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Trudeau seeks climate consensus from Canada’s 10 provinces

Vancouver: Prime Minister Justin Trudeau today urged the leaders of Canada’s 10 provinces to come together to tackle climate change, as a self-imposed deadline looms to start cutting CO2 emissions.

“We begin from the common goal we all share: We want a low-carbon economy that continues to provide good jobs and create opportunities for all Canadians,” Trudeau said in Vancouver before sitting down with provincial premiers.

“To get there, we need to make smart, strategic investments in clean growth and new infrastructure,” he said.

Elected in October, Trudeau and his Liberal Party government brought to the Paris climate talks late last year the same goals as the previous Tory administration: reducing greenhouse gas emissions by 30 percent by 2030 compared to 2005 levels.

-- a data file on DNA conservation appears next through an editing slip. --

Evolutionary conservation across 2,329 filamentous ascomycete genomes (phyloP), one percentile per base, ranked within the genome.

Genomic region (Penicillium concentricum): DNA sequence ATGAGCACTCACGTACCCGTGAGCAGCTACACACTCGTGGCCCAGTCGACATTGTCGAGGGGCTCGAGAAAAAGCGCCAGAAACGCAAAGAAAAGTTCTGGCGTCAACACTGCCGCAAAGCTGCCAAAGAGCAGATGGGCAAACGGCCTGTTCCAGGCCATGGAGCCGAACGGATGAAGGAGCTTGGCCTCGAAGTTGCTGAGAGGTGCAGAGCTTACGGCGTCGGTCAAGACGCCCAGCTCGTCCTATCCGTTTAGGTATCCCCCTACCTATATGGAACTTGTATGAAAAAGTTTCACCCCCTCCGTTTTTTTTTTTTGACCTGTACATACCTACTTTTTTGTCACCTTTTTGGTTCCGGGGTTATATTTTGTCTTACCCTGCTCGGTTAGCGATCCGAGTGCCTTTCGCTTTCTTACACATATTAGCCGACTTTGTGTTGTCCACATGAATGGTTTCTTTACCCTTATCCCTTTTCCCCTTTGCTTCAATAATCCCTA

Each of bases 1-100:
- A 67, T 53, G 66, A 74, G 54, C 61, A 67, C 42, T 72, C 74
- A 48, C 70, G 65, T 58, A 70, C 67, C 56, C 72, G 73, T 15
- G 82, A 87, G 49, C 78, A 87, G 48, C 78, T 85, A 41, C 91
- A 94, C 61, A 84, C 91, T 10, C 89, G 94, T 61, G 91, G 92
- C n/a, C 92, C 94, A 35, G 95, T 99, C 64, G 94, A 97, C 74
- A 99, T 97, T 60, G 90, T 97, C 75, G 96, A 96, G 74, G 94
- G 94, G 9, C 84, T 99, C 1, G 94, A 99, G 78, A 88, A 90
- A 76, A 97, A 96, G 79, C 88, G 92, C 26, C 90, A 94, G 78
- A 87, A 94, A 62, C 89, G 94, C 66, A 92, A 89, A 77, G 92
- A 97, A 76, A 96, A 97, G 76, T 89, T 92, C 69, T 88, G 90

But at those talks, Environment Minister Catherine McKenna said this was only a floor. She said she would try, within 90 days, to negotiate deeper cuts with Canada’s provinces — which share responsibility for the environment with Ottawa — to help keep global temperatures from rising more than 1.5 degrees Celsius (2.7 degrees Fahrenheit).

Each province has vastly different economic circumstances and goals, and many have already started taking their own tailored approaches to reducing emissions, which Trudeau has encouraged.

British Columbia and Alberta, for example, impose carbon taxes, while Ontario and Quebec are members of a fledgling continental cap-and-trade system started in the US state of California.

The lone hold-out, Saskatchewan Premier Brad Wall, has vowed to reject a carbon tax he says will cost the prairie province’s economy up to Can$1 billion. His resistance could scuttle Trudeau’s desire for a national carbon price floor.